There is a large-scale deficit in medical physics services, diagnostic and therapy resources, and even if available, skilled and qualified personnel are required to provide high quality service. Furthermore, financial as well as logistical issues pose serious hurdles with regards to the acquisition, maintenance and sustainability of modern diagnostic and therapy technology devices. One must mention other critical issues requiring attention such as the so-called brain-drain of nationals who seek more lucrative occupations abroad, electric power fall-outs which may compromise the treatment equipment’s reliability, its quality and delivery efficiency, as well as the necessity for committed leadership to achieve long-term success in cancer control. Considering the diversity in traditional beliefs, cultural and religious backgrounds as well as the stigma associated with cancer, there is the need to educate communities on basic life-style and behavioral patterns which may significantly reduce cancer occurrence, improve on quality of lives and on the long term lead to an economic benefit. The interplay of all these aspects requires a platform whereby all string-pullers may meet a common agreement.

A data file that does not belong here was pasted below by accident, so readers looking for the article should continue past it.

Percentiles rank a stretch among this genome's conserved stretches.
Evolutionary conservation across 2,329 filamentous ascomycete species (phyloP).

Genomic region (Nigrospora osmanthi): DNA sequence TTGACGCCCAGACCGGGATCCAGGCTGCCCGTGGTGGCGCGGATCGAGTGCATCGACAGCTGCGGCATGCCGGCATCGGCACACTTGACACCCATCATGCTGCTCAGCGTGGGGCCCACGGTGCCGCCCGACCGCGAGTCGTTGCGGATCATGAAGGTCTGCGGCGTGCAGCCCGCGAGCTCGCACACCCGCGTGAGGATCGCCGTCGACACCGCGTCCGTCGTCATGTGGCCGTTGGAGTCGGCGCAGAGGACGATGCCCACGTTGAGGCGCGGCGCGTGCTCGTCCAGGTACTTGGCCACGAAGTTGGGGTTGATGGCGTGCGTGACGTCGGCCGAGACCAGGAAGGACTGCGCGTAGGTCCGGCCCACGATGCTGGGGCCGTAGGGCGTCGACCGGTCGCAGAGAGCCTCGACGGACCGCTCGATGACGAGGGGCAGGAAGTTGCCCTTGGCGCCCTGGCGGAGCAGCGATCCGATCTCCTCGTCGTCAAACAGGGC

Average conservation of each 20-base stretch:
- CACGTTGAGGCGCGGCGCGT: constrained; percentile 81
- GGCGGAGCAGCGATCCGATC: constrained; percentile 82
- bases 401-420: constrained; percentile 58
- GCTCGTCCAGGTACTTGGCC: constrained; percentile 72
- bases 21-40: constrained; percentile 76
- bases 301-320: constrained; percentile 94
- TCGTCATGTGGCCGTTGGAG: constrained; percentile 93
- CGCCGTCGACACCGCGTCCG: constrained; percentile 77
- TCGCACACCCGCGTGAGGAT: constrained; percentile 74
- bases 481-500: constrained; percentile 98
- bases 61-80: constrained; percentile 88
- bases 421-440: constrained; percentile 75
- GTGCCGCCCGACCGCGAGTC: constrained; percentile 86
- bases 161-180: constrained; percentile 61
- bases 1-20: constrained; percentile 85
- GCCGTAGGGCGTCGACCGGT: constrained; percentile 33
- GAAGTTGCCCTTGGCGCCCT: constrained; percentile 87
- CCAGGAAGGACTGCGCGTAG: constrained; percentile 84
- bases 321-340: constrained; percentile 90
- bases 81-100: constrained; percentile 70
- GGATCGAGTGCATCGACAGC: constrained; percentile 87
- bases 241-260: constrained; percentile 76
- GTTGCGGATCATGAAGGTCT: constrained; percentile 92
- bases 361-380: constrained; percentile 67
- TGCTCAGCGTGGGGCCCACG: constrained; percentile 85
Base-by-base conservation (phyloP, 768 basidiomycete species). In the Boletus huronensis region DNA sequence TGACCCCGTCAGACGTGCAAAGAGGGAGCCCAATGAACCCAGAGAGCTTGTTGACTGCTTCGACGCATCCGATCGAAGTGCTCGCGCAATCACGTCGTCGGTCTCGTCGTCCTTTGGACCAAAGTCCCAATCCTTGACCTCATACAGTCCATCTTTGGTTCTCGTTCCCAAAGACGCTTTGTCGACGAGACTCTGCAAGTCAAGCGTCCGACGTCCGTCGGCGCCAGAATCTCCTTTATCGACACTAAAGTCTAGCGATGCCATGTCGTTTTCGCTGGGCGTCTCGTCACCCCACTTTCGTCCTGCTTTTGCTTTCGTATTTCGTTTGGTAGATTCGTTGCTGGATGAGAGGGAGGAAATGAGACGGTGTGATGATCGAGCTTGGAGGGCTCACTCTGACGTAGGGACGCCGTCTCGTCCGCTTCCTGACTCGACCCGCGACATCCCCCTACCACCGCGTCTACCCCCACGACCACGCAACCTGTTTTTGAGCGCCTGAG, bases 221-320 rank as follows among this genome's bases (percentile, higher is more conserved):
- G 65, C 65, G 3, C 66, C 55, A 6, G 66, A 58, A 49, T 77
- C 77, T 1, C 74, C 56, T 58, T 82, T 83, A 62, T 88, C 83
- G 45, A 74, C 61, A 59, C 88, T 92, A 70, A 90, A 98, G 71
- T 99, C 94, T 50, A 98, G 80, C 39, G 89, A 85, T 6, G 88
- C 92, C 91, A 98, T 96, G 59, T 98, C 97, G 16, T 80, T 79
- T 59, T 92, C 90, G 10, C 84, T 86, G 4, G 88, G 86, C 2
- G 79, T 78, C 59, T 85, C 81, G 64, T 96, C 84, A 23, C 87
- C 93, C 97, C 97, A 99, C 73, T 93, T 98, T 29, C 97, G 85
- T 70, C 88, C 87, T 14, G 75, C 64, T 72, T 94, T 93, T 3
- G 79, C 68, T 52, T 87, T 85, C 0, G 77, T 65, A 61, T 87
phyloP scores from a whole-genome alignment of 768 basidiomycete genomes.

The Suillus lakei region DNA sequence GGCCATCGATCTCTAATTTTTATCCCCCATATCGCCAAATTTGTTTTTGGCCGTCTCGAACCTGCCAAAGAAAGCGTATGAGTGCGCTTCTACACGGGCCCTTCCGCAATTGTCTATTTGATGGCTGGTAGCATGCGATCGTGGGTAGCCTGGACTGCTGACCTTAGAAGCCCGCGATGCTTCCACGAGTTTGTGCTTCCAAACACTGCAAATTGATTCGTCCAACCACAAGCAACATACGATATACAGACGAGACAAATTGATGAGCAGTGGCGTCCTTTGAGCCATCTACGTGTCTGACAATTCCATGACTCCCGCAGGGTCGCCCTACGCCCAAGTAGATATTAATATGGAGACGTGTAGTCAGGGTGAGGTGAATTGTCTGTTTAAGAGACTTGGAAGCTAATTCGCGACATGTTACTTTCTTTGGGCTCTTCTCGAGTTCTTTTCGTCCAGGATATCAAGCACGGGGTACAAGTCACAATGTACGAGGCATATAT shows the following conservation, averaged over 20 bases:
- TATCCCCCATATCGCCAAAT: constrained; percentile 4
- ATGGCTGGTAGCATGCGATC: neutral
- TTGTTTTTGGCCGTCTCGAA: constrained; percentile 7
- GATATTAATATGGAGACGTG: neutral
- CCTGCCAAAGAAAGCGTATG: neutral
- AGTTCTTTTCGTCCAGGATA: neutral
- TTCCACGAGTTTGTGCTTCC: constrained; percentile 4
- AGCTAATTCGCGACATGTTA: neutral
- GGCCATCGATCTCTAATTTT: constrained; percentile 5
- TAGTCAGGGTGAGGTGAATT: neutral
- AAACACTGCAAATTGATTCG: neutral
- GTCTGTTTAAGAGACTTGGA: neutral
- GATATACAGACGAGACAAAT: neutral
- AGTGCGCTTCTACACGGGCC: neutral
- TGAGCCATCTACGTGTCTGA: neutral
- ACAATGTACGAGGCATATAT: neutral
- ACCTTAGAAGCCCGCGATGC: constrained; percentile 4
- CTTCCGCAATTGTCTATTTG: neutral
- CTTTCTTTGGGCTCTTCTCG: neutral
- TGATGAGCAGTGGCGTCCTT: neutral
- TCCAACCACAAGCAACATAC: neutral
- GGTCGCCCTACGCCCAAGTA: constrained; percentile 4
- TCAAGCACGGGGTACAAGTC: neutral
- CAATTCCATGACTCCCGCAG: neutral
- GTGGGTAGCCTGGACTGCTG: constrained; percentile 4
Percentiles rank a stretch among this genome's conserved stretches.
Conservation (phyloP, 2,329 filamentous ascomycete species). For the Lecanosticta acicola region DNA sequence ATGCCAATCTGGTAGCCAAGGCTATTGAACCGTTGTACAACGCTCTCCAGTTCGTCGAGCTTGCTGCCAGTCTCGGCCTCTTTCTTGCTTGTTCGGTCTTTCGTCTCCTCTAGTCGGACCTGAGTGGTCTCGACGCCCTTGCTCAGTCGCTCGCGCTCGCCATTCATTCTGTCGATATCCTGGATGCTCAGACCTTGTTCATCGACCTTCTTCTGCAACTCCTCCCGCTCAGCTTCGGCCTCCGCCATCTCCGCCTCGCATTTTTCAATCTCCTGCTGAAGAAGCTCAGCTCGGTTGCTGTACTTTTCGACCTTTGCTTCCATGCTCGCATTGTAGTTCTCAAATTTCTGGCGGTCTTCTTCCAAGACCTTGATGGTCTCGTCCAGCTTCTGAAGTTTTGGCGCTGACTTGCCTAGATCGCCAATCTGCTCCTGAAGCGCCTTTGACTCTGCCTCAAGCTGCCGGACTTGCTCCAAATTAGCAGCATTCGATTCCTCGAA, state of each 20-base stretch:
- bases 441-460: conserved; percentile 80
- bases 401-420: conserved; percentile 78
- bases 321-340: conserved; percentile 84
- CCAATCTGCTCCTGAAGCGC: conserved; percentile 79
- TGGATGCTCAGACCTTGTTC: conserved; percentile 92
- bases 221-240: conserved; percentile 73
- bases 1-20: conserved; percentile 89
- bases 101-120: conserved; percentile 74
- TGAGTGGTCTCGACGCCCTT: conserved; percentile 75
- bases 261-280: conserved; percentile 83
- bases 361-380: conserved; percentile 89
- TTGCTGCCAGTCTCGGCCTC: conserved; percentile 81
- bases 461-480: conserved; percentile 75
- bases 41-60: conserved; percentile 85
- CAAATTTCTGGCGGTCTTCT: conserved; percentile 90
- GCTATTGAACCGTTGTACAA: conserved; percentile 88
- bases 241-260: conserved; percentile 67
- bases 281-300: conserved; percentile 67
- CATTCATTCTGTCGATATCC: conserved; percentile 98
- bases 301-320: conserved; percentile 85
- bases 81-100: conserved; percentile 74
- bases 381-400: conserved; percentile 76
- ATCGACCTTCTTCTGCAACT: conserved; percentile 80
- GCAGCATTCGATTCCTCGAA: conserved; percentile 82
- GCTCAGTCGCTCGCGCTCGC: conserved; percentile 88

This emergency situation at hand needs to be tackled by taking into consideration the local socioeconomic, political and cultural climate of each country. Bridging the current gap thereby requires a joint effort, not only of radiation oncology and health care experts, but also of industrial partners, educational organizations, philanthropists and health carepolicy makers. For instance, the annually held Global Health Catalyst (GHC) Summit4 at the Dana Faber cancer center in Boston pioneered by Prof. Wilfred Ngwa has made a huge step towards tackling the cancer deficiency issue in Africa by bringing together cancer care stakeholders to work together on global health in radiation oncology with focus on underserved regions. The vision is to one day eradicate cancer, and the approach entails fostering collaborative initiatives via networking and partnerships/mentoring, the use of information and communication technology (ICT) or low-cost technology to mitigate training and education costs, advocacy from patriates in the diaspora for knowledge transfer, as well as to promote education and training. Such initiatives may lower the cost of state-of-the-art cancer treatment, for example with radiotherapy, thereby increasing its access.